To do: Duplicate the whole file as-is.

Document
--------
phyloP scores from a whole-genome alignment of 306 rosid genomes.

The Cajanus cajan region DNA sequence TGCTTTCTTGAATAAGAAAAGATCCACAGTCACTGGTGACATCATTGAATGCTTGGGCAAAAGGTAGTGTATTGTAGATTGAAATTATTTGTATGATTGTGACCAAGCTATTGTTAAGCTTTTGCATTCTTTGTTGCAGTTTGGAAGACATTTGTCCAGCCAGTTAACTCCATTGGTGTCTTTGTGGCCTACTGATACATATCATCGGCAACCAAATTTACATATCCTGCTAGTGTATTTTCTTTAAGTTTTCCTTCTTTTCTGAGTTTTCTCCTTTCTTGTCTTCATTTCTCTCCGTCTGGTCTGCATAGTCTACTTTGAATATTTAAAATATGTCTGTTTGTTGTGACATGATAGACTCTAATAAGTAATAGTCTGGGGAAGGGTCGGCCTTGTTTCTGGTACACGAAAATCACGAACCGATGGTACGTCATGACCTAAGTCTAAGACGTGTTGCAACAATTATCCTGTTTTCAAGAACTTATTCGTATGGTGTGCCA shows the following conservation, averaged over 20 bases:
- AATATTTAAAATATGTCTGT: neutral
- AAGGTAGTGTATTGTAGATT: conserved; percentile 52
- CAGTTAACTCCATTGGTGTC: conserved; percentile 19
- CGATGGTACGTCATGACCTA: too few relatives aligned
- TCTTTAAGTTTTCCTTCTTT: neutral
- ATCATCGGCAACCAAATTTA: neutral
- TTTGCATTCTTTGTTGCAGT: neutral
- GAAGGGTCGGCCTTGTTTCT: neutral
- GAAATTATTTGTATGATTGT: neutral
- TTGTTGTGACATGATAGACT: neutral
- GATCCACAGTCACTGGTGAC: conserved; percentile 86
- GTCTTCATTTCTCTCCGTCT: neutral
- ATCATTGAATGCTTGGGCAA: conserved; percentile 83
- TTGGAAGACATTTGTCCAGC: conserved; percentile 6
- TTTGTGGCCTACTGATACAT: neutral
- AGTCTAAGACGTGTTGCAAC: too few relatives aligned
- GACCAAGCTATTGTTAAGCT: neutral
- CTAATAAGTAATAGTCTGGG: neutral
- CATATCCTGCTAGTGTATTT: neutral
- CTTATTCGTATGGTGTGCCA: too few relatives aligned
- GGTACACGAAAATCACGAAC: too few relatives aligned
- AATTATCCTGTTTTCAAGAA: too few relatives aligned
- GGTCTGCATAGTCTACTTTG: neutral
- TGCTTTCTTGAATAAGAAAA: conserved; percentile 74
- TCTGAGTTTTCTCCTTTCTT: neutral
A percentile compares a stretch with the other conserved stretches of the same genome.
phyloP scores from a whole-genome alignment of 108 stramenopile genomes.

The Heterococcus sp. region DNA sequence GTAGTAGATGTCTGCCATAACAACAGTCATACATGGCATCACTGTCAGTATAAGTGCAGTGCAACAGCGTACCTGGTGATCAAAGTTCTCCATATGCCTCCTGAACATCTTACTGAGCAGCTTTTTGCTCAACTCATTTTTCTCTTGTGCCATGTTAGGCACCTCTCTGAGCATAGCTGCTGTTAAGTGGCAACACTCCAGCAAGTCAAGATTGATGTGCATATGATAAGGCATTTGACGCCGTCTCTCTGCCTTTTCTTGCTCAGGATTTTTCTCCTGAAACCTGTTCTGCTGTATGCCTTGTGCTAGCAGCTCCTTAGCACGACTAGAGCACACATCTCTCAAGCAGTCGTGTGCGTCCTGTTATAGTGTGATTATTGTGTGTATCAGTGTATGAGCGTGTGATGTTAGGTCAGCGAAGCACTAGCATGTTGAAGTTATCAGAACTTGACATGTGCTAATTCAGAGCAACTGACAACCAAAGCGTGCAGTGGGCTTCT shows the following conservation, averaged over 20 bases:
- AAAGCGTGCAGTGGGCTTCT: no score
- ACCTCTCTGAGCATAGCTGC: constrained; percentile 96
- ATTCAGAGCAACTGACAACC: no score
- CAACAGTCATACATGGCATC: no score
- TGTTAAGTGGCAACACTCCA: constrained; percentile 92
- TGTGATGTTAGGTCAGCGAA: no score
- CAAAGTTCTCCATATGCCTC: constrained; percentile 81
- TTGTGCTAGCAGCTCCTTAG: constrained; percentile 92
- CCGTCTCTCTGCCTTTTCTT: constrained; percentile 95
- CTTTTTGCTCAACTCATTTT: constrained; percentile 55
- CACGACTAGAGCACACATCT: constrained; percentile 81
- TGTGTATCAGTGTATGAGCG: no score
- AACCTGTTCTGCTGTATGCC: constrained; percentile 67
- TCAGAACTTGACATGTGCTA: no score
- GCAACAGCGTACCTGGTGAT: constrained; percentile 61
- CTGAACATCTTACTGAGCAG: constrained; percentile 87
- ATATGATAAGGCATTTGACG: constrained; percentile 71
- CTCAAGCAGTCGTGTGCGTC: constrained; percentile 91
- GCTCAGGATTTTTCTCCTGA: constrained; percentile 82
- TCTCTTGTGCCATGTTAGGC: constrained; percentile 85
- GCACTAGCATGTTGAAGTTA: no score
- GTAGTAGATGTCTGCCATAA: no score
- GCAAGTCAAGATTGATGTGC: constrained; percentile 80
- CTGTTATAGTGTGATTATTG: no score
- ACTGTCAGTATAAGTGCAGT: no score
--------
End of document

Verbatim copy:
phyloP scores from a whole-genome alignment of 306 rosid genomes.

The Cajanus cajan region DNA sequence TGCTTTCTTGAATAAGAAAAGATCCACAGTCACTGGTGACATCATTGAATGCTTGGGCAAAAGGTAGTGTATTGTAGATTGAAATTATTTGTATGATTGTGACCAAGCTATTGTTAAGCTTTTGCATTCTTTGTTGCAGTTTGGAAGACATTTGTCCAGCCAGTTAACTCCATTGGTGTCTTTGTGGCCTACTGATACATATCATCGGCAACCAAATTTACATATCCTGCTAGTGTATTTTCTTTAAGTTTTCCTTCTTTTCTGAGTTTTCTCCTTTCTTGTCTTCATTTCTCTCCGTCTGGTCTGCATAGTCTACTTTGAATATTTAAAATATGTCTGTTTGTTGTGACATGATAGACTCTAATAAGTAATAGTCTGGGGAAGGGTCGGCCTTGTTTCTGGTACACGAAAATCACGAACCGATGGTACGTCATGACCTAAGTCTAAGACGTGTTGCAACAATTATCCTGTTTTCAAGAACTTATTCGTATGGTGTGCCA shows the following conservation, averaged over 20 bases:
- AATATTTAAAATATGTCTGT: neutral
- AAGGTAGTGTATTGTAGATT: conserved; percentile 52
- CAGTTAACTCCATTGGTGTC: conserved; percentile 19
- CGATGGTACGTCATGACCTA: too few relatives aligned
- TCTTTAAGTTTTCCTTCTTT: neutral
- ATCATCGGCAACCAAATTTA: neutral
- TTTGCATTCTTTGTTGCAGT: neutral
- GAAGGGTCGGCCTTGTTTCT: neutral
- GAAATTATTTGTATGATTGT: neutral
- TTGTTGTGACATGATAGACT: neutral
- GATCCACAGTCACTGGTGAC: conserved; percentile 86
- GTCTTCATTTCTCTCCGTCT: neutral
- ATCATTGAATGCTTGGGCAA: conserved; percentile 83
- TTGGAAGACATTTGTCCAGC: conserved; percentile 6
- TTTGTGGCCTACTGATACAT: neutral
- AGTCTAAGACGTGTTGCAAC: too few relatives aligned
- GACCAAGCTATTGTTAAGCT: neutral
- CTAATAAGTAATAGTCTGGG: neutral
- CATATCCTGCTAGTGTATTT: neutral
- CTTATTCGTATGGTGTGCCA: too few relatives aligned
- GGTACACGAAAATCACGAAC: too few relatives aligned
- AATTATCCTGTTTTCAAGAA: too few relatives aligned
- GGTCTGCATAGTCTACTTTG: neutral
- TGCTTTCTTGAATAAGAAAA: conserved; percentile 74
- TCTGAGTTTTCTCCTTTCTT: neutral
A percentile compares a stretch with the other conserved stretches of the same genome.
phyloP scores from a whole-genome alignment of 108 stramenopile genomes.

The Heterococcus sp. region DNA sequence GTAGTAGATGTCTGCCATAACAACAGTCATACATGGCATCACTGTCAGTATAAGTGCAGTGCAACAGCGTACCTGGTGATCAAAGTTCTCCATATGCCTCCTGAACATCTTACTGAGCAGCTTTTTGCTCAACTCATTTTTCTCTTGTGCCATGTTAGGCACCTCTCTGAGCATAGCTGCTGTTAAGTGGCAACACTCCAGCAAGTCAAGATTGATGTGCATATGATAAGGCATTTGACGCCGTCTCTCTGCCTTTTCTTGCTCAGGATTTTTCTCCTGAAACCTGTTCTGCTGTATGCCTTGTGCTAGCAGCTCCTTAGCACGACTAGAGCACACATCTCTCAAGCAGTCGTGTGCGTCCTGTTATAGTGTGATTATTGTGTGTATCAGTGTATGAGCGTGTGATGTTAGGTCAGCGAAGCACTAGCATGTTGAAGTTATCAGAACTTGACATGTGCTAATTCAGAGCAACTGACAACCAAAGCGTGCAGTGGGCTTCT shows the following conservation, averaged over 20 bases:
- AAAGCGTGCAGTGGGCTTCT: no score
- ACCTCTCTGAGCATAGCTGC: constrained; percentile 96
- ATTCAGAGCAACTGACAACC: no score
- CAACAGTCATACATGGCATC: no score
- TGTTAAGTGGCAACACTCCA: constrained; percentile 92
- TGTGATGTTAGGTCAGCGAA: no score
- CAAAGTTCTCCATATGCCTC: constrained; percentile 81
- TTGTGCTAGCAGCTCCTTAG: constrained; percentile 92
- CCGTCTCTCTGCCTTTTCTT: constrained; percentile 95
- CTTTTTGCTCAACTCATTTT: constrained; percentile 55
- CACGACTAGAGCACACATCT: constrained; percentile 81
- TGTGTATCAGTGTATGAGCG: no score
- AACCTGTTCTGCTGTATGCC: constrained; percentile 67
- TCAGAACTTGACATGTGCTA: no score
- GCAACAGCGTACCTGGTGAT: constrained; percentile 61
- CTGAACATCTTACTGAGCAG: constrained; percentile 87
- ATATGATAAGGCATTTGACG: constrained; percentile 71
- CTCAAGCAGTCGTGTGCGTC: constrained; percentile 91
- GCTCAGGATTTTTCTCCTGA: constrained; percentile 82
- TCTCTTGTGCCATGTTAGGC: constrained; percentile 85
- GCACTAGCATGTTGAAGTTA: no score
- GTAGTAGATGTCTGCCATAA: no score
- GCAAGTCAAGATTGATGTGC: constrained; percentile 80
- CTGTTATAGTGTGATTATTG: no score
- ACTGTCAGTATAAGTGCAGT: no score